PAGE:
Immunology of leprosy.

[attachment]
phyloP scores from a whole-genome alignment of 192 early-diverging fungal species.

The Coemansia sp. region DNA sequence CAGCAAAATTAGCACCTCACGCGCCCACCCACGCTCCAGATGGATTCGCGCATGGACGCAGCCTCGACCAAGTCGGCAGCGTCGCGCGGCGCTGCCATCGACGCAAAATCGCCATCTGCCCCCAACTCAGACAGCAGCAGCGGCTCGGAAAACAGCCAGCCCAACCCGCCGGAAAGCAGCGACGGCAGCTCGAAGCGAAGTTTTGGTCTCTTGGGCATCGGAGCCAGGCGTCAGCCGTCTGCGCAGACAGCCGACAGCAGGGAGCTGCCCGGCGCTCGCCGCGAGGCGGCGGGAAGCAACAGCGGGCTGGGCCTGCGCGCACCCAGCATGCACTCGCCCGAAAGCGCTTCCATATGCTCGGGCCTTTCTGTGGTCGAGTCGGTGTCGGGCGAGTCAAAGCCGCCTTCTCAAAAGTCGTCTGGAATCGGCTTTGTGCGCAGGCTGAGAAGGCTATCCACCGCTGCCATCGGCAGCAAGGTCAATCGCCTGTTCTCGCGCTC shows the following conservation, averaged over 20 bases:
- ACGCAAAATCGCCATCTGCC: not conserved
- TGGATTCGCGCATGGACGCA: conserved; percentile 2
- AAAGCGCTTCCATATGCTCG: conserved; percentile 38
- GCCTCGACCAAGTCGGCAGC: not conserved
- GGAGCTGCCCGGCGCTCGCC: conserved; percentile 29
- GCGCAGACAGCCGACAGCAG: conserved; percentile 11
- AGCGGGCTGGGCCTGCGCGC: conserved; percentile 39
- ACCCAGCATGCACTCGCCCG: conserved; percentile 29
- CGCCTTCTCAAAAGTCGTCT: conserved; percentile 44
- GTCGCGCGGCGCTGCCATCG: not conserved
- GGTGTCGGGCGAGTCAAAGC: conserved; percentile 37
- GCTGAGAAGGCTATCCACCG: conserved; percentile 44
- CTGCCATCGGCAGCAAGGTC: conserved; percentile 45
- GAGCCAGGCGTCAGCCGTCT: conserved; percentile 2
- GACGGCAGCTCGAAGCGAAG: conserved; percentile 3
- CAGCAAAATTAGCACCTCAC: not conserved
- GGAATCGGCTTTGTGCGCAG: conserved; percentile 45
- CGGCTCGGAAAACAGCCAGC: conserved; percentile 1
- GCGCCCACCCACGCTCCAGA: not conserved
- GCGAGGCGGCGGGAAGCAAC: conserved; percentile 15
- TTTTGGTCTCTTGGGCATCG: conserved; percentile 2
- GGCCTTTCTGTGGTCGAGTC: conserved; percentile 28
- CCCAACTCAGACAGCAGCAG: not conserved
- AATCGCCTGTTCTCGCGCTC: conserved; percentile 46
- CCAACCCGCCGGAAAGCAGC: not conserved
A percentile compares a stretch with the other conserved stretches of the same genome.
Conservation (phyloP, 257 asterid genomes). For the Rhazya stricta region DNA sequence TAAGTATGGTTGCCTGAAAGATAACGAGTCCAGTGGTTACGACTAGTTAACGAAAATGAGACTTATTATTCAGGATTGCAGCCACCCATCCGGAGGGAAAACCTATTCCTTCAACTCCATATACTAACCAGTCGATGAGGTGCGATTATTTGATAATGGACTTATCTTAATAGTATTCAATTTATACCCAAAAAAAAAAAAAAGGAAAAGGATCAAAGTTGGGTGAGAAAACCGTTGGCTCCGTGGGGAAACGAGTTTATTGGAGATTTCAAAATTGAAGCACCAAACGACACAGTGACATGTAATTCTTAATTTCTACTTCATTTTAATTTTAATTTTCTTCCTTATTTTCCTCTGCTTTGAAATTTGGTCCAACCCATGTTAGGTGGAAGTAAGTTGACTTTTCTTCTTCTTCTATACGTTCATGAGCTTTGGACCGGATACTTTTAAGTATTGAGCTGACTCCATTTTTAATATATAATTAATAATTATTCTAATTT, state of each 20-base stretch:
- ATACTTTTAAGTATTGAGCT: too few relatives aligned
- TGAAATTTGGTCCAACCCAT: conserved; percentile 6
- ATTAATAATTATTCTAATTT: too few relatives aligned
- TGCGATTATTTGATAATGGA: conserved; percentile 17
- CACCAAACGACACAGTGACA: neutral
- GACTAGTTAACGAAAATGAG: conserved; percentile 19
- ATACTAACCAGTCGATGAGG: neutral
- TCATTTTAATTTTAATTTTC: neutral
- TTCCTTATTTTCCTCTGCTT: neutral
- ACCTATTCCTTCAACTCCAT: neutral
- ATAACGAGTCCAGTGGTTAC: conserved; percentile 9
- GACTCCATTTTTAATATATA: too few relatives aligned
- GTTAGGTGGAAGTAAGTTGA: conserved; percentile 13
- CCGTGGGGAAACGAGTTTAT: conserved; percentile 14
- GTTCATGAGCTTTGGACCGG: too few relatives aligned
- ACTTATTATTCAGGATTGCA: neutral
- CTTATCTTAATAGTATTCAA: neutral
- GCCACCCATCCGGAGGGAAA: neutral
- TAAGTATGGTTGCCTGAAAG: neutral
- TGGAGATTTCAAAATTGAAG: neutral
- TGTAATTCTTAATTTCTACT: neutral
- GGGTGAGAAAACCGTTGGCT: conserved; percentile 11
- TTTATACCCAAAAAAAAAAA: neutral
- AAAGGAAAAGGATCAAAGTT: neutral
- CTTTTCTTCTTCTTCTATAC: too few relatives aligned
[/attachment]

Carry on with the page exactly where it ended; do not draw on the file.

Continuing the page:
Leprosy is a disease caused by (ML) with diverse clinical manifestations, which are strongly correlated with the host's immune response. Skin lesions may be accompanied by peripheral neural damage, leading to sensory and motor losses, as well as deformities of the hands and feet. Both innate and acquired immune responses are involved, but the disease has been classically described along a Th1/Th2 spectrum, where the Th1 pole corresponds to the most limited presentations and the Th2 to the most disseminated ones. We discuss this dichotomy in the light of current knowledge of cytokines, Th subpopulations and regulatory T cells taking part in each leprosy presentation. Leprosy reactions are associated with an increase in inflammatory activity both in limited and disseminated presentations, leading to a worsening of previous symptoms or the development of new symptoms. Despite the efforts of many research groups around the world, there is still no adequate serological test for diagnosis in endemic areas, hindering the eradication of leprosy in these regions.